Noting that Startup Edmonton currently assists about 65 companies per year in their startup phase, Mayor Iveson said “we need to drastically increase the number of companies coming into the ecosystem funnel.” By this time next year, the mayor wants “to at least double the number of start-up companies that are assisted on an annual basis.” To do this, he will be asking City Council and both public and private sector parterns “to make sizeable investments” to help expand the size of the startup funnel.

This is a familiar refrain locally, especially in the tech sector. Increasing the number of startups in Edmonton is of course the whole reason for Startup Edmonton, an initiative that Mayor Iveson has long been a supporter of. Many other initiatives in recent years have focused on increasing the number of local entrepreneurs. Even in last year’s State of the City address, Mayor Iveson talked about the need “to focus on how we take local start-ups to the next level — to zero-in on adopting a scale-up mindset and build a scale-up community that helps our small enterprises grow confidently.”

This time, Mayor Iveson reiterated the importance of local investment. Edmonton needs more than just more companies, he said. “It also needs larger amounts of early-stage capital to help our entrepreneurs go from start-up to scale-up and beyond.”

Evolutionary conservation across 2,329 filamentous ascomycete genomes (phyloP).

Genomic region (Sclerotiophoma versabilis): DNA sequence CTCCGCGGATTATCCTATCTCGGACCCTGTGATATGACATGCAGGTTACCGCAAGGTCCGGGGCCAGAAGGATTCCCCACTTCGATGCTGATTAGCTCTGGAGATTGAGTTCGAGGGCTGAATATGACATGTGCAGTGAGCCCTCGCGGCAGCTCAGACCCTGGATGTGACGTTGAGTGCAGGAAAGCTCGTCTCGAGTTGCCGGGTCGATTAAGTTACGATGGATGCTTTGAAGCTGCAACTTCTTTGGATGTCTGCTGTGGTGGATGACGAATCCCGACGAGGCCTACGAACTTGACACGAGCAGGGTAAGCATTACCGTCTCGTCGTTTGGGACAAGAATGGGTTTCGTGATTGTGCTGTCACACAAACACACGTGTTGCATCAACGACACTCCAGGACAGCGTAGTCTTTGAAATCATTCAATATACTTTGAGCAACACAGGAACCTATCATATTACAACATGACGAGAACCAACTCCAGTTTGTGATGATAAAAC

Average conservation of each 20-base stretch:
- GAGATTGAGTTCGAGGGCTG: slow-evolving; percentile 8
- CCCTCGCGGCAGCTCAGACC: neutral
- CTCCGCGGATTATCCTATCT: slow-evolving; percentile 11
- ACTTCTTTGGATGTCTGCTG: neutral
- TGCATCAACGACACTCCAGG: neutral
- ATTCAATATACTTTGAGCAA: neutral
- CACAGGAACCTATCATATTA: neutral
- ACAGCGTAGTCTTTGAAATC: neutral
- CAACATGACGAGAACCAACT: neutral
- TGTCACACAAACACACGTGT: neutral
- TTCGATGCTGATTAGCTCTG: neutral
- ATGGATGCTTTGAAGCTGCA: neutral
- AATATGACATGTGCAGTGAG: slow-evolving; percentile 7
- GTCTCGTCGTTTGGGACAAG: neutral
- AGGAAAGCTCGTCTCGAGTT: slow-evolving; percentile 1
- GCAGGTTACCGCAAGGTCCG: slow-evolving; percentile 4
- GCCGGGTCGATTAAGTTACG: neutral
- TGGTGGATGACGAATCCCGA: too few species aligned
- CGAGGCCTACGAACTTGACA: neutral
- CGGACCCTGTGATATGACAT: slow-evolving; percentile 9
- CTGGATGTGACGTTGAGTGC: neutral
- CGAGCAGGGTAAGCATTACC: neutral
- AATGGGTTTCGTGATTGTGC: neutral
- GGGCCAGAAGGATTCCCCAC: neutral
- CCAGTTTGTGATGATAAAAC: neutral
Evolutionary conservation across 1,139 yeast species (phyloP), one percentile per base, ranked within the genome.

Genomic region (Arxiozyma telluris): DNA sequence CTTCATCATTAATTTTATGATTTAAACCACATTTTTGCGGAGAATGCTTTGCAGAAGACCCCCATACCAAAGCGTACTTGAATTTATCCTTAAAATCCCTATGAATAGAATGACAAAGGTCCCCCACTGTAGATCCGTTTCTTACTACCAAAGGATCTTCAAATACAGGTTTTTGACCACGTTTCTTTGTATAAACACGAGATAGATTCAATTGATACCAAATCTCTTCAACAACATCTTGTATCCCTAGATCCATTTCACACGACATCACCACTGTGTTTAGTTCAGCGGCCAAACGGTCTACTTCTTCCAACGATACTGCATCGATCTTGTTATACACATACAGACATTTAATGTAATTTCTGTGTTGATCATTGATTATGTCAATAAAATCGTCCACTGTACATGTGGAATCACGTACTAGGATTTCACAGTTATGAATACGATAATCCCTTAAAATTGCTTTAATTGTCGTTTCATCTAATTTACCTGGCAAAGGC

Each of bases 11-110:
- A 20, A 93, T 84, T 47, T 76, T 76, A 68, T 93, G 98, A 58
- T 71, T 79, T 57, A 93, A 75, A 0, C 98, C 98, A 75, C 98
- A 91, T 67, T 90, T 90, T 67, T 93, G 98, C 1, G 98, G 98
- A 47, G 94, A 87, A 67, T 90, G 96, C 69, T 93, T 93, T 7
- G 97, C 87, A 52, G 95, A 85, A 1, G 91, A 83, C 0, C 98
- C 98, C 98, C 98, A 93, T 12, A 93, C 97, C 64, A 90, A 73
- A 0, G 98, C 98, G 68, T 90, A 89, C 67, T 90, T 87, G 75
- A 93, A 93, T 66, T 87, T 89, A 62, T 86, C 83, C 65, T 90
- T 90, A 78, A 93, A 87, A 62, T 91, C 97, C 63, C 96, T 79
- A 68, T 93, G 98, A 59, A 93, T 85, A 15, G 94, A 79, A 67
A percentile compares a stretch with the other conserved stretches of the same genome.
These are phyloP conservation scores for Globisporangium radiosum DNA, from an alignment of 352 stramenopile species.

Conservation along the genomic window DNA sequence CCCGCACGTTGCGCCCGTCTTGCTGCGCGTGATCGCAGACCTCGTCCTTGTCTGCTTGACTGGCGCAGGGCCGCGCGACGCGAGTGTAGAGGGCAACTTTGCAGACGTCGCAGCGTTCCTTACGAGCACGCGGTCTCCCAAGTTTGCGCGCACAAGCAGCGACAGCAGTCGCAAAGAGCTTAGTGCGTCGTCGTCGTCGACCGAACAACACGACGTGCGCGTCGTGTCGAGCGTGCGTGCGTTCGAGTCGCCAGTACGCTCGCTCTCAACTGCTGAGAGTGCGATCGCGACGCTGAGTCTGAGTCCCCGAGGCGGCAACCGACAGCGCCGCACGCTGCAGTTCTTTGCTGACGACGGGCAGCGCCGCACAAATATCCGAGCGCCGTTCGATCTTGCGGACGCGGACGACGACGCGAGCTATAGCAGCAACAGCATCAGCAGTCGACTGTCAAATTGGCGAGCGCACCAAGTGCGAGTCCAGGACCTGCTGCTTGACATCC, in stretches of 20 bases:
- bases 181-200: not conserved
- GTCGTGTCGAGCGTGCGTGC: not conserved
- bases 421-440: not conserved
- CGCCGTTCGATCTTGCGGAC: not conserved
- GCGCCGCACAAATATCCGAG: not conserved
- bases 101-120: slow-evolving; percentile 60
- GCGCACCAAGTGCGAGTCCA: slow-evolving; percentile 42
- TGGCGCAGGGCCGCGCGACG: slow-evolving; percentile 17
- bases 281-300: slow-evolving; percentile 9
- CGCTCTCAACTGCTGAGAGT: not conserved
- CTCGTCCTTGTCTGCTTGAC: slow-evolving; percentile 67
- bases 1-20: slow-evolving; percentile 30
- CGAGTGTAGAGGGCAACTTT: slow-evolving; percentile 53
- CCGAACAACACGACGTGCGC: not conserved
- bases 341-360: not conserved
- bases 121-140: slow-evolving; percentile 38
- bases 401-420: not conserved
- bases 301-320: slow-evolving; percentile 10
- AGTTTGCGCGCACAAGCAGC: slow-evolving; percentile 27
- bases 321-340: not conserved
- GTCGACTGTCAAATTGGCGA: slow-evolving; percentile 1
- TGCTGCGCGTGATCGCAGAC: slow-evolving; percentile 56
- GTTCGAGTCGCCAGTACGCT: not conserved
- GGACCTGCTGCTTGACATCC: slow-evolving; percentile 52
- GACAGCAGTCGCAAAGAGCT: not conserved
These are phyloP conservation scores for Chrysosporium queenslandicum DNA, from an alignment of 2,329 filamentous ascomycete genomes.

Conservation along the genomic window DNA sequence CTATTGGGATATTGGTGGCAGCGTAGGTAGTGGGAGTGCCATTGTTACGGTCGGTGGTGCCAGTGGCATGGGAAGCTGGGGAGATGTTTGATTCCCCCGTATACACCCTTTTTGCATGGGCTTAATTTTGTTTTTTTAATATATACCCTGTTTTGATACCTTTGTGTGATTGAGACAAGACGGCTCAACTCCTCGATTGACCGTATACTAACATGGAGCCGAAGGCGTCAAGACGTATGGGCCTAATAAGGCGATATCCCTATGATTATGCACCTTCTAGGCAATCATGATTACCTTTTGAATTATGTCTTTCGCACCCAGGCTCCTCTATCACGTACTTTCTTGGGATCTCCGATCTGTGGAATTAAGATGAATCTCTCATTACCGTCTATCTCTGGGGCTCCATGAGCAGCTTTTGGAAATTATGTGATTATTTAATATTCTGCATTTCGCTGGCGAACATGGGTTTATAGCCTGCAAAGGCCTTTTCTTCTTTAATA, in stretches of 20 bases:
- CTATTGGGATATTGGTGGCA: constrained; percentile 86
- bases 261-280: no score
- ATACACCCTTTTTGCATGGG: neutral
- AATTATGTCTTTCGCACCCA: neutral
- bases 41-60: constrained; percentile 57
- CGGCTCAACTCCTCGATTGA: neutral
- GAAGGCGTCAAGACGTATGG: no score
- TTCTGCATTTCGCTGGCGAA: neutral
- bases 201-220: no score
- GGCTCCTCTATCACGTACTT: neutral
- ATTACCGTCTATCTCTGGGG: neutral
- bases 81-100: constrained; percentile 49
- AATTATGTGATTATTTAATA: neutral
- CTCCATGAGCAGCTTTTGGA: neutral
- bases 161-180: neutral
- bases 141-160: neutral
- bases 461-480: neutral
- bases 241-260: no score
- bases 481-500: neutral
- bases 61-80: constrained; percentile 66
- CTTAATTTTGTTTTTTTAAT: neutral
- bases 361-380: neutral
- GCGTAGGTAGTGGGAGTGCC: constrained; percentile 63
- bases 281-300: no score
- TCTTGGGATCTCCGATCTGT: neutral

Mayor Don Iveson

We need to hustle

One of the key messages Mayor Iveson focused on was the need to hustle. “Edmonton has experienced incredible external pressures before, and we have always managed to adapt and get by,” but that’s not good enough anymore, he said. Recent trips to San Francisco and Asia showed the mayor just how hard we need to work just to keep up, let alone get ahead. “From the moment you hit the ground in these places, the hustle is on.”

We have heard this before. When Brad Ferguson took over as President & CEO of EEDC in 2012, he was already sounding the alarm about complacency, calling it “our number enemy.”

This time though, the mayor got a bit more specific. “Today, we have one of the best AI research institutions in the world but we risk being outspent and out-hustled by other provinces and other cities,” he said. While there’s a role for government, “there’s also a significant role for local investors and philanthropists.”